By John Ruberry
Whereas for the series, which is centered on the village of Vík, Katla erupted one year earlier, forcing the evacuation of most of the town, save for some essential workers and their families.
Then a Swedish woman covered in ash, Gunhild (Aliette Opheim), not seen in Vík for twenty years, appears mysteriously, having not aged at all.
Others then emerge in the same manner.
To explain the setting and mood of the Katla, I need to make a diversion. Stick with me. Although this bit is quite fascinating.
According to Icelandic folklore much of the country, particularly rocks and boulders, are inhabited by the huldufólk, the hidden people.
Iceland is unique. In the fifth episode of his long running podcast Lore, “Under Construction,” host Aaron Mahnke describes the island nation this way: “Now you have to understand something about Iceland, much of the region is a vast expanse of sparse grass and large volcanic rock formations,” adding, “the ground boils with geysers and springs and the sky seems to be eternally gray and cloudy.”
Nature is particularly harsh in Iceland. Earthquakes are common, it has a chilly subpolar oceanic climate, long winter nights, and of course there are those volcanoes, nearly thirty of them are active.
The use of folklore is a common method to explain the world and with so much of Iceland being a seemingly blank canvas–the “vast expanse of sparse grass” that Mahnke described, as well as its unpredictable volcanoes, it is understandable that folklore’s roots are deep there.
Mahnke in his podcast mentions a couple of road projects in Iceland–one just six years ago–that were altered to assuage fears that the huldufólk would not be disturbed. Click here to find other projects that were changed for the sake of the huldufólk.
In a 1998 survey slightly more than half of Icelanders said they believe in the hidden people. In the minds of many Icelanders the huldufólk are quite real. They are certainly part of the psyche of this Nordic nation.
Huldufólk take on many incantations within Icelandic folklore, among these are as changelings.
Katla is an eight-episode series that is the work of Sigurjón Kjartansson and Baltasar Kormákur. The duo was also responsible for the series Trapped, Kormákur directed the movie Everest.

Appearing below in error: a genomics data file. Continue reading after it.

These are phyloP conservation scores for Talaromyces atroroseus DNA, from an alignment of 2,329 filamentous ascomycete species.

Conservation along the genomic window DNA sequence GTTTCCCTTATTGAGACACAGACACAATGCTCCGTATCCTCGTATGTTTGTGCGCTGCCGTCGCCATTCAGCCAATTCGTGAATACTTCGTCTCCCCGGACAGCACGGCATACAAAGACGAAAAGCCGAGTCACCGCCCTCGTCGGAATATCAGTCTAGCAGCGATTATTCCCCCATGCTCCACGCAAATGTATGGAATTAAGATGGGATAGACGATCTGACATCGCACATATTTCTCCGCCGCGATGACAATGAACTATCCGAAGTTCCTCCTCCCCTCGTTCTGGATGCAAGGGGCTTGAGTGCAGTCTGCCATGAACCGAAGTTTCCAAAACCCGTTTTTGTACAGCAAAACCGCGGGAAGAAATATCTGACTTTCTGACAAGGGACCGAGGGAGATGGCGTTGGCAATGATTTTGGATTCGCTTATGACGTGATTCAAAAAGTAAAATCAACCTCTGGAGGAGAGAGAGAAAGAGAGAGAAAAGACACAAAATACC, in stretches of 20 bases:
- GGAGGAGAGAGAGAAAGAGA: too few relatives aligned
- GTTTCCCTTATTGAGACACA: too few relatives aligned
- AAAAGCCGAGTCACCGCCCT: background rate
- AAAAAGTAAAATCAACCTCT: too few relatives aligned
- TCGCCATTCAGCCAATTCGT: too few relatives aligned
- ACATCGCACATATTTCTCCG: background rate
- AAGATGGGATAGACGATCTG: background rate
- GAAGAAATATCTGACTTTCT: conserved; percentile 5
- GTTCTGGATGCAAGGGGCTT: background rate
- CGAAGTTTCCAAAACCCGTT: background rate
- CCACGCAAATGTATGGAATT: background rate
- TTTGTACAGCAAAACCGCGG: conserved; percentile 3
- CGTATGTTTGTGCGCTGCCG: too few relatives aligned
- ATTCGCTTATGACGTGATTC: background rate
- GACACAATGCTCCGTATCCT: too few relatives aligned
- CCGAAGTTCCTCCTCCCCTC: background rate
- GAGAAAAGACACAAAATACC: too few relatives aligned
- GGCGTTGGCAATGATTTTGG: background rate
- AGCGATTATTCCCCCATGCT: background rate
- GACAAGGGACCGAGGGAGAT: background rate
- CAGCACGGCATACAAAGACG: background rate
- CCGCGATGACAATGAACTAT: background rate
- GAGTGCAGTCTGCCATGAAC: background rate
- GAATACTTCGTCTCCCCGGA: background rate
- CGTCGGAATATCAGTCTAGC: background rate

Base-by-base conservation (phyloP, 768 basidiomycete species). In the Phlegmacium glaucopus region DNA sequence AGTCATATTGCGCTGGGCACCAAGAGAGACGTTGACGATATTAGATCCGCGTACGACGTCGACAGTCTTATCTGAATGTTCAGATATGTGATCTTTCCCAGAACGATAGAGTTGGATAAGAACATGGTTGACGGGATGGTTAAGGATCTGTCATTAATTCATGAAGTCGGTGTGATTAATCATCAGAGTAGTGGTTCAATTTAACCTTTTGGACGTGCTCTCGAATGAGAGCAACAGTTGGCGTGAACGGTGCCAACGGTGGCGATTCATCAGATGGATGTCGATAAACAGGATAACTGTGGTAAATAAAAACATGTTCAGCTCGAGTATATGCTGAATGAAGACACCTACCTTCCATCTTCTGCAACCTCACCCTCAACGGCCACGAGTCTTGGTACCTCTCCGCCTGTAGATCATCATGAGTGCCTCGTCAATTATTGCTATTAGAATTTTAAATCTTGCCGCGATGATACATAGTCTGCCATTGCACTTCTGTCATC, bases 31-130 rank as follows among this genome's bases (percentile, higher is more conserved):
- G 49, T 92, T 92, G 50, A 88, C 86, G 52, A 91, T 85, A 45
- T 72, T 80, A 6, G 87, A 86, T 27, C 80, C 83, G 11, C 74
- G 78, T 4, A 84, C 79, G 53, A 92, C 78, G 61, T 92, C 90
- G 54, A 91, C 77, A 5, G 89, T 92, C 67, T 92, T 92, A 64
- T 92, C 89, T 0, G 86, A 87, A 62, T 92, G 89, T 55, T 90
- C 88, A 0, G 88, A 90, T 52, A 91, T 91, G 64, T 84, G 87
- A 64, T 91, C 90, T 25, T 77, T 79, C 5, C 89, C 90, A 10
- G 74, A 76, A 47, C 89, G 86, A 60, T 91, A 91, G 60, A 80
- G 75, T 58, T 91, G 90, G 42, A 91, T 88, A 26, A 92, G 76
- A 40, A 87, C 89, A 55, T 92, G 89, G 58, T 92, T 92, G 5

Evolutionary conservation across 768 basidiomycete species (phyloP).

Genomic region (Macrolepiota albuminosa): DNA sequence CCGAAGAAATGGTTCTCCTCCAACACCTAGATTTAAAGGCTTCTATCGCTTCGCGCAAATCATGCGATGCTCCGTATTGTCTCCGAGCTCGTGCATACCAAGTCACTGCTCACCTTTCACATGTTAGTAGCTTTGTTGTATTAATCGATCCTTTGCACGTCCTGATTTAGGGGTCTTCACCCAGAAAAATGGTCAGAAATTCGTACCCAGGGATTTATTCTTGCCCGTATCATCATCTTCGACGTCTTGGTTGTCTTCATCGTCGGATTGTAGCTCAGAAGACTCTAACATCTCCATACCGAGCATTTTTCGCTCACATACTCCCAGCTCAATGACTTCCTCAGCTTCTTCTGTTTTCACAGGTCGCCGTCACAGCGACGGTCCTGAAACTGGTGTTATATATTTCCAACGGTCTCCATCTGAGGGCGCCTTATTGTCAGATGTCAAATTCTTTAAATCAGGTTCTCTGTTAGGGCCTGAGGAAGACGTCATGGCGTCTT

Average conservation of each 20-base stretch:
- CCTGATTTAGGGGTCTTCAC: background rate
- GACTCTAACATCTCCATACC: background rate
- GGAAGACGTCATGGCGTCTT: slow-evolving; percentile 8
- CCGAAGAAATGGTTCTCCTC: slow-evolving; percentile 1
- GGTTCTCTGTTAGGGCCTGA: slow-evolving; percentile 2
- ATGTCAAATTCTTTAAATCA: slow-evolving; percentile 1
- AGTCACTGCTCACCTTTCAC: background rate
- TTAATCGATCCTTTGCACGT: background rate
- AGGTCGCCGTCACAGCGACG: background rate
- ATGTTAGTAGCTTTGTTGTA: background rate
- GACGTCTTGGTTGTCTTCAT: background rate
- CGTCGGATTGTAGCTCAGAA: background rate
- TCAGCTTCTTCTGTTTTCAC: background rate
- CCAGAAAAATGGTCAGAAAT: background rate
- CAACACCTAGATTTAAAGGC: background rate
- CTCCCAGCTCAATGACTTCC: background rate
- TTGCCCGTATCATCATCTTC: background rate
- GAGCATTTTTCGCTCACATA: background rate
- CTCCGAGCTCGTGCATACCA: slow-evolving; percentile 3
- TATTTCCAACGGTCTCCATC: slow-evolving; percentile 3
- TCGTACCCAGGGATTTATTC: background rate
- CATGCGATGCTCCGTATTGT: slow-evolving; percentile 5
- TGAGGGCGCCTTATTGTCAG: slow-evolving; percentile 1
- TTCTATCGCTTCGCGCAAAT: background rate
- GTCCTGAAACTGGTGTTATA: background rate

It appears Kormákur and Kjartansson’s primary audience for Katla is Icelanders and other Scandanavians. The former and probably the latter have a basic understanding of the huldufólk, whereas the primary audience of this blog does not. Hence my diversion because the huldufólk legends aren’t discussed at all in Katla except briefly midway in the series, but that part is featured in the Netflix trailer.
After the emergence of the young Gunhild, the “other” one–twenty years older of course–is discovered in Sweden. Next to come from the ash is Ása (Íris Tanja Flygenring), whose return puzzles her sister Gríma (Guðrún Eyfjörð), a rescue worker in an unhappy marriage with a dairy farmer, Kjartan (Baltasar Breki Samper). Ása and Gríma find themselves entangled in the complicated life of Gunhild and an old relationship of his.
In Katla we also find a deeply religious man, police chief Gísli (Þorsteinn Bachmann) and a scientist Darri (Björn Thors), whose lives are dramatically altered by the new arrivals.
Katla is part science fiction and part psychological drama. It’s worth your time.
The show’s directors make the most of the stark scenery–the cinematography is breathtaking. And the acting is compelling.
Katla is rated TV-MA for violence, scenes of suicide, brief nudity, and strong language. It is available in English, in Icelandic with subtitles, and in English with subtitles. I recommend watching the Icelandic with subtitles version, as there are passages in English and Swedish–and that method of viewing fills out the storyline a little better.
John Ruberry regularly blogs at Marathon Pundit.